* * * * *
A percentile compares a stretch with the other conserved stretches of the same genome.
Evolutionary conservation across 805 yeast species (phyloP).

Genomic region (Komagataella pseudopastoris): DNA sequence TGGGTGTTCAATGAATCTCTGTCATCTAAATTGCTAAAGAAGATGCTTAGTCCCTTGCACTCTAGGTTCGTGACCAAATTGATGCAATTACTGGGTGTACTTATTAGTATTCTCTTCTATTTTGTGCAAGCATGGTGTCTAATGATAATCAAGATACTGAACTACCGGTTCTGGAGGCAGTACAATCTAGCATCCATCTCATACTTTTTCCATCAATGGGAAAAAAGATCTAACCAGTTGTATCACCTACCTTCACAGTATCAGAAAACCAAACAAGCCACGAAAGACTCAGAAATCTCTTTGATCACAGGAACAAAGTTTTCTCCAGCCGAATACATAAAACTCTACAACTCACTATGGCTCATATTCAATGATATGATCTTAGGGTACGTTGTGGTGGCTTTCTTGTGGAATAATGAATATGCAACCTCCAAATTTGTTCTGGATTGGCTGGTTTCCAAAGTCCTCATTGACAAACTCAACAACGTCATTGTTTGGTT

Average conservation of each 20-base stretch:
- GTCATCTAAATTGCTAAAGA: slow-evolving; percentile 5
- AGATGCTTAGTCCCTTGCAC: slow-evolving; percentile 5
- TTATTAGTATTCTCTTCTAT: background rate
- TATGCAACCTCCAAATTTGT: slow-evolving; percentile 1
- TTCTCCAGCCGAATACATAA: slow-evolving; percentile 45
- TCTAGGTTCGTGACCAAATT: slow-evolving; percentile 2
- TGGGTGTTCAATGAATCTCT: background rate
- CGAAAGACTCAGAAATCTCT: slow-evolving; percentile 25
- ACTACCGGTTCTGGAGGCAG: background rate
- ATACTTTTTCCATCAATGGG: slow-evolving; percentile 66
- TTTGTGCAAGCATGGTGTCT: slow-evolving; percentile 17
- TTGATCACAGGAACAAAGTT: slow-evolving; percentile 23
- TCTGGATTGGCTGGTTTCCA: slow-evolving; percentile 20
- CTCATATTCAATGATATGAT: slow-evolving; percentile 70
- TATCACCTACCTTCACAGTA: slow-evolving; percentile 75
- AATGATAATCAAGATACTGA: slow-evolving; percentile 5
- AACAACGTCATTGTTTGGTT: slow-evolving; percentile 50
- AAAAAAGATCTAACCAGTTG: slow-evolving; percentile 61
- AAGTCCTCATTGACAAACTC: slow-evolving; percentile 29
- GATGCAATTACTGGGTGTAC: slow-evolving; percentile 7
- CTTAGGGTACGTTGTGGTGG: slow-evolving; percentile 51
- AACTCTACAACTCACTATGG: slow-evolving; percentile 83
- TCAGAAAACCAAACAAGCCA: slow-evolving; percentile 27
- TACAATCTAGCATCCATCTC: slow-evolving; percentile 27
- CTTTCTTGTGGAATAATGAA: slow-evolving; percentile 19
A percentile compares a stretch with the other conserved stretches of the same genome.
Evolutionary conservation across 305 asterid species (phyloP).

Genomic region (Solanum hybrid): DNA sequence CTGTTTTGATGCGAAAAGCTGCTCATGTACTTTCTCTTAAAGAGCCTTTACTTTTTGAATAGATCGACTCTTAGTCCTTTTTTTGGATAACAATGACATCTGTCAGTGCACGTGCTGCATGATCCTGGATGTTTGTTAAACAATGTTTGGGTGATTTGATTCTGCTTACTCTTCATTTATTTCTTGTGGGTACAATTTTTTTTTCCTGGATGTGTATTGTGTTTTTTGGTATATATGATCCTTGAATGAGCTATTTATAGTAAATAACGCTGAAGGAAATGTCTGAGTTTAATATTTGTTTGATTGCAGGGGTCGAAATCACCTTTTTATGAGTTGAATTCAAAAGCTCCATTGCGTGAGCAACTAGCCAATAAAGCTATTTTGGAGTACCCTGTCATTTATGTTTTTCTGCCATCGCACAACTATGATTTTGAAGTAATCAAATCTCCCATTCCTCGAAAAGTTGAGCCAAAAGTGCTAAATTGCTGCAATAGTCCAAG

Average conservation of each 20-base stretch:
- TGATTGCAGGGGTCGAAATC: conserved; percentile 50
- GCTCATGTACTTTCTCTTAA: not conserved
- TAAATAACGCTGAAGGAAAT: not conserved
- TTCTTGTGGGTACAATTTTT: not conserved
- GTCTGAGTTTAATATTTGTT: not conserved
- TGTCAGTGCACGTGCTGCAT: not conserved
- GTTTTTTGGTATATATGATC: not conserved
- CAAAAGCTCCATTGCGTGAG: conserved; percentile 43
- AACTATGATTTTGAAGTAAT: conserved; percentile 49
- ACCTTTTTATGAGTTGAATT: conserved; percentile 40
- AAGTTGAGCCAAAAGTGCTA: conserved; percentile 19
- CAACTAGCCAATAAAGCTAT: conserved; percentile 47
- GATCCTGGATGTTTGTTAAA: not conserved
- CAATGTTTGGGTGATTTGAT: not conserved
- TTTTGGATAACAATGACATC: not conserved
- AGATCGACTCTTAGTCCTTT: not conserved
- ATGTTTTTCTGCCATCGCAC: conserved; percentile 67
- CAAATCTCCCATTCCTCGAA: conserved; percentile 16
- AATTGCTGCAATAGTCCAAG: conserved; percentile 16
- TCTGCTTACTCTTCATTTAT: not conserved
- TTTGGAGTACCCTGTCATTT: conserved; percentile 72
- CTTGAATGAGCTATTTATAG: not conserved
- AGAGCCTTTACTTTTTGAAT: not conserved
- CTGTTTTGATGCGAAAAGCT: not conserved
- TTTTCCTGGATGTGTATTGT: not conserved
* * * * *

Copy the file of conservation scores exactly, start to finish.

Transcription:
A percentile compares a stretch with the other conserved stretches of the same genome.
Evolutionary conservation across 805 yeast species (phyloP).

Genomic region (Komagataella pseudopastoris): DNA sequence TGGGTGTTCAATGAATCTCTGTCATCTAAATTGCTAAAGAAGATGCTTAGTCCCTTGCACTCTAGGTTCGTGACCAAATTGATGCAATTACTGGGTGTACTTATTAGTATTCTCTTCTATTTTGTGCAAGCATGGTGTCTAATGATAATCAAGATACTGAACTACCGGTTCTGGAGGCAGTACAATCTAGCATCCATCTCATACTTTTTCCATCAATGGGAAAAAAGATCTAACCAGTTGTATCACCTACCTTCACAGTATCAGAAAACCAAACAAGCCACGAAAGACTCAGAAATCTCTTTGATCACAGGAACAAAGTTTTCTCCAGCCGAATACATAAAACTCTACAACTCACTATGGCTCATATTCAATGATATGATCTTAGGGTACGTTGTGGTGGCTTTCTTGTGGAATAATGAATATGCAACCTCCAAATTTGTTCTGGATTGGCTGGTTTCCAAAGTCCTCATTGACAAACTCAACAACGTCATTGTTTGGTT

Average conservation of each 20-base stretch:
- GTCATCTAAATTGCTAAAGA: slow-evolving; percentile 5
- AGATGCTTAGTCCCTTGCAC: slow-evolving; percentile 5
- TTATTAGTATTCTCTTCTAT: background rate
- TATGCAACCTCCAAATTTGT: slow-evolving; percentile 1
- TTCTCCAGCCGAATACATAA: slow-evolving; percentile 45
- TCTAGGTTCGTGACCAAATT: slow-evolving; percentile 2
- TGGGTGTTCAATGAATCTCT: background rate
- CGAAAGACTCAGAAATCTCT: slow-evolving; percentile 25
- ACTACCGGTTCTGGAGGCAG: background rate
- ATACTTTTTCCATCAATGGG: slow-evolving; percentile 66
- TTTGTGCAAGCATGGTGTCT: slow-evolving; percentile 17
- TTGATCACAGGAACAAAGTT: slow-evolving; percentile 23
- TCTGGATTGGCTGGTTTCCA: slow-evolving; percentile 20
- CTCATATTCAATGATATGAT: slow-evolving; percentile 70
- TATCACCTACCTTCACAGTA: slow-evolving; percentile 75
- AATGATAATCAAGATACTGA: slow-evolving; percentile 5
- AACAACGTCATTGTTTGGTT: slow-evolving; percentile 50
- AAAAAAGATCTAACCAGTTG: slow-evolving; percentile 61
- AAGTCCTCATTGACAAACTC: slow-evolving; percentile 29
- GATGCAATTACTGGGTGTAC: slow-evolving; percentile 7
- CTTAGGGTACGTTGTGGTGG: slow-evolving; percentile 51
- AACTCTACAACTCACTATGG: slow-evolving; percentile 83
- TCAGAAAACCAAACAAGCCA: slow-evolving; percentile 27
- TACAATCTAGCATCCATCTC: slow-evolving; percentile 27
- CTTTCTTGTGGAATAATGAA: slow-evolving; percentile 19
A percentile compares a stretch with the other conserved stretches of the same genome.
Evolutionary conservation across 305 asterid species (phyloP).

Genomic region (Solanum hybrid): DNA sequence CTGTTTTGATGCGAAAAGCTGCTCATGTACTTTCTCTTAAAGAGCCTTTACTTTTTGAATAGATCGACTCTTAGTCCTTTTTTTGGATAACAATGACATCTGTCAGTGCACGTGCTGCATGATCCTGGATGTTTGTTAAACAATGTTTGGGTGATTTGATTCTGCTTACTCTTCATTTATTTCTTGTGGGTACAATTTTTTTTTCCTGGATGTGTATTGTGTTTTTTGGTATATATGATCCTTGAATGAGCTATTTATAGTAAATAACGCTGAAGGAAATGTCTGAGTTTAATATTTGTTTGATTGCAGGGGTCGAAATCACCTTTTTATGAGTTGAATTCAAAAGCTCCATTGCGTGAGCAACTAGCCAATAAAGCTATTTTGGAGTACCCTGTCATTTATGTTTTTCTGCCATCGCACAACTATGATTTTGAAGTAATCAAATCTCCCATTCCTCGAAAAGTTGAGCCAAAAGTGCTAAATTGCTGCAATAGTCCAAG

Average conservation of each 20-base stretch:
- TGATTGCAGGGGTCGAAATC: conserved; percentile 50
- GCTCATGTACTTTCTCTTAA: not conserved
- TAAATAACGCTGAAGGAAAT: not conserved
- TTCTTGTGGGTACAATTTTT: not conserved
- GTCTGAGTTTAATATTTGTT: not conserved
- TGTCAGTGCACGTGCTGCAT: not conserved
- GTTTTTTGGTATATATGATC: not conserved
- CAAAAGCTCCATTGCGTGAG: conserved; percentile 43
- AACTATGATTTTGAAGTAAT: conserved; percentile 49
- ACCTTTTTATGAGTTGAATT: conserved; percentile 40
- AAGTTGAGCCAAAAGTGCTA: conserved; percentile 19
- CAACTAGCCAATAAAGCTAT: conserved; percentile 47
- GATCCTGGATGTTTGTTAAA: not conserved
- CAATGTTTGGGTGATTTGAT: not conserved
- TTTTGGATAACAATGACATC: not conserved
- AGATCGACTCTTAGTCCTTT: not conserved
- ATGTTTTTCTGCCATCGCAC: conserved; percentile 67
- CAAATCTCCCATTCCTCGAA: conserved; percentile 16
- AATTGCTGCAATAGTCCAAG: conserved; percentile 16
- TCTGCTTACTCTTCATTTAT: not conserved
- TTTGGAGTACCCTGTCATTT: conserved; percentile 72
- CTTGAATGAGCTATTTATAG: not conserved
- AGAGCCTTTACTTTTTGAAT: not conserved
- CTGTTTTGATGCGAAAAGCT: not conserved
- TTTTCCTGGATGTGTATTGT: not conserved